The Defining Moment
She was slowly coming to terms with the reality of her situation and finally signed the DNR. The lawyer came the following morning to finalize her trust, and later that afternoon a close friend came and took ownership of her dog. That was the defining moment; she had accepted her fate and was now allowing everything to fall into place. Now she was ready to take the pain medication. The first dose put her in a coma-like state. There was no communication at all. This was difficult on us, so once again we asked that the dose be reduced, and they did. We were able to talk with her again, but the pain was too great so the medicine was increased once again. She fell back into a non-communicative state. At this point, I really started questioning what was happening. I was emotionally and physically drained after days of little to no sleep. We were all so stressed that we didn’t know what the right thing to do was. She died a few days later.
I have wondered ever since if we made the right decisions. It is extremely difficult to watch a loved one die. You don’t want them to be in pain, and at the same time you want to be able to talk to them, to comfort them, and to say goodbye. I was unclear on what exactly the Church taught about end of life care. I had an idea but it wasn’t clear enough.
Understanding Church teaching on end of life issues could have helped alleviate some of the guilt I was feeling. After she passed away, I started to search the internet and I found some information written by Reverend Gerald D. Coleman, Daughters of Charity Health Systems. He wrote a pamphlet entitled A Catholic Guide To Critical End of Life Decisions: Advance Directives. Every situation is obviously different but I would like to cover a few of the struggles we experienced.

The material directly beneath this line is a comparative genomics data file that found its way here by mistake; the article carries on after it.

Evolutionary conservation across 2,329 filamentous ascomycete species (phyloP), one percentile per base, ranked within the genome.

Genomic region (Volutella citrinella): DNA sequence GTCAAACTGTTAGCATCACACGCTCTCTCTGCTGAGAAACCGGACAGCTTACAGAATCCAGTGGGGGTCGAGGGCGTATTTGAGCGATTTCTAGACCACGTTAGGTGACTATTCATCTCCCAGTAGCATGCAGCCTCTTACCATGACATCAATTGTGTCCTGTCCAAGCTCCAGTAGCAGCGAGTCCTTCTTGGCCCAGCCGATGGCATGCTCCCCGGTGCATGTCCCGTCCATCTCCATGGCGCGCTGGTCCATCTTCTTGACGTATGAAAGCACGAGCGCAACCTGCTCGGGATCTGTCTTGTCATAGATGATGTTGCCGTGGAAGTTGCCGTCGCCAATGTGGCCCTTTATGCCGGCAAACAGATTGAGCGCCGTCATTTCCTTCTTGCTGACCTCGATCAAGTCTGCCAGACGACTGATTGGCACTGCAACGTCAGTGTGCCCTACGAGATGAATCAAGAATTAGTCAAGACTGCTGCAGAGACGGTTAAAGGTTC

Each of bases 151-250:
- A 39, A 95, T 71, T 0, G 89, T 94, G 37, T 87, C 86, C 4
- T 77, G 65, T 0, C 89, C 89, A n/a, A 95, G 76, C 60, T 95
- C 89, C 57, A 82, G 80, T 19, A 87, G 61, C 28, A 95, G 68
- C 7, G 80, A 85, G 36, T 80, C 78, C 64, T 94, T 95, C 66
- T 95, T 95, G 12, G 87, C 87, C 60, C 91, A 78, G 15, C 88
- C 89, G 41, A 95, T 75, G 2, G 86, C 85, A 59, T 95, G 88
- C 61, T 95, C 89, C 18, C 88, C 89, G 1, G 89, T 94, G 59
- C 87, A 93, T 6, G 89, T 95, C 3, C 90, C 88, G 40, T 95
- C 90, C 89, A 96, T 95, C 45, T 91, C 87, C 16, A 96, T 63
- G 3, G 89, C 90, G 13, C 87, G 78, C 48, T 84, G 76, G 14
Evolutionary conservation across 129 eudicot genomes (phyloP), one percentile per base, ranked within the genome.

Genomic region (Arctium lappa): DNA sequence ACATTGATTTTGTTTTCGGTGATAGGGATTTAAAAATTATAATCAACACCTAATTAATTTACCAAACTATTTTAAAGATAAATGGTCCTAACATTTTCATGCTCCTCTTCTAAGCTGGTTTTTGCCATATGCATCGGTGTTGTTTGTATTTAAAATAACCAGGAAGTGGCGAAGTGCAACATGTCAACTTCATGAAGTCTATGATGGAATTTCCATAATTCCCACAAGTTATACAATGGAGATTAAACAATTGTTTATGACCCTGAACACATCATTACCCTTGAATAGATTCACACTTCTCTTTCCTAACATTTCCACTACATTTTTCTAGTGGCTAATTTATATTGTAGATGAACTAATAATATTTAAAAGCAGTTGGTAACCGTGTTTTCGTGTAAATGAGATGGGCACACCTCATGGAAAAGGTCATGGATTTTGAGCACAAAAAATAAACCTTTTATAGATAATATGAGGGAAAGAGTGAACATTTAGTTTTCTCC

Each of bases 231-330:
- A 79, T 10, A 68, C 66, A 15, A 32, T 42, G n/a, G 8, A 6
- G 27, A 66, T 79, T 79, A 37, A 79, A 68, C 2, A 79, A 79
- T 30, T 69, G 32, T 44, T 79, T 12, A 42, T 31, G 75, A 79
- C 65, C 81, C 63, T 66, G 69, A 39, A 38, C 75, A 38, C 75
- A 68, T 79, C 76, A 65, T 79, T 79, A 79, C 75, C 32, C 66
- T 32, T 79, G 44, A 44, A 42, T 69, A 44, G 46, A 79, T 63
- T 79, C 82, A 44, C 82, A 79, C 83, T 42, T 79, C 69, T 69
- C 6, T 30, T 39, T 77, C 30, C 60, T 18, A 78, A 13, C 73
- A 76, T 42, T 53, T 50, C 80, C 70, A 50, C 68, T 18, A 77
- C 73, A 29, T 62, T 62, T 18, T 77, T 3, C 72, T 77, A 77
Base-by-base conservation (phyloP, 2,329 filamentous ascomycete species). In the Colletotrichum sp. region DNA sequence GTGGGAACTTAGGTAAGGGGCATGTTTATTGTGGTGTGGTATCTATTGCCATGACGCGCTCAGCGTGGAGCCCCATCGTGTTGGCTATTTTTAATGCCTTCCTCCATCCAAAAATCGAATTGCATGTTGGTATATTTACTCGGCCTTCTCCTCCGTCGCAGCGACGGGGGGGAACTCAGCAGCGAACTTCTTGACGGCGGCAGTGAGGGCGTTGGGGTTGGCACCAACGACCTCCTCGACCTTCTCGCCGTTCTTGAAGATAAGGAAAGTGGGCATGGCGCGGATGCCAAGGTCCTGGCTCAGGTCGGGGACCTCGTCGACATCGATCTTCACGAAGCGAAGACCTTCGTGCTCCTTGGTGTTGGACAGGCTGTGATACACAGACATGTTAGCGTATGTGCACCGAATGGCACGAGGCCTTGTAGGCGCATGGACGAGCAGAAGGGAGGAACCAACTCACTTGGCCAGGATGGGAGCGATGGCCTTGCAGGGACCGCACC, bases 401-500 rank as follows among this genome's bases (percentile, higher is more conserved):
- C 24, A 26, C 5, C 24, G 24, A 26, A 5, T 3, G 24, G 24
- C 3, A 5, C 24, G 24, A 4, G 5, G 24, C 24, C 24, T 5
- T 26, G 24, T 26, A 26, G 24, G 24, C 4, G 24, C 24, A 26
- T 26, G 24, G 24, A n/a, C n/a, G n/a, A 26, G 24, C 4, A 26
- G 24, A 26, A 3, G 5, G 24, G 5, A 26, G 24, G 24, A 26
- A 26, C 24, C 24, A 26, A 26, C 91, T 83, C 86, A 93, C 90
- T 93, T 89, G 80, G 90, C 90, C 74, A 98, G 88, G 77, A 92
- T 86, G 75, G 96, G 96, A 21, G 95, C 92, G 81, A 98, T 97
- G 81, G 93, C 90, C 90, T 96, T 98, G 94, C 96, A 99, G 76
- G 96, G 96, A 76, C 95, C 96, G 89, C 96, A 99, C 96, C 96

This guide states that “CPR may be medically futile in the final stages of a terminal illness; or when it procures only a short-term survival” (Part Four, pg. 11). In my mother-in-law’s case, the DNR was legitimate because there was no hope for survival. In fact, we were told that CPR would be futile and it would only crush her bones due to her cancer and be very difficult for the family to witness.
The pamphlet also covers the dilemma of artificial nutrition stating, “There should be a presumption in favor of artificial nutrition and hydration (ANH) unless it is of no benefit to me” (Part One, pg. 4). Artificial nutrition and hydration refers to an IV or a feeding tube. Would ANH have prolonged my mother-in-law’s life? Her body was already rejecting food and water so I don’t think it would have, but I do believe that when she first arrived at the hospice center, she would have had no problem receiving fluids through an IV. Maybe that would have allowed her to return home and have some more time; I suppose we will never know.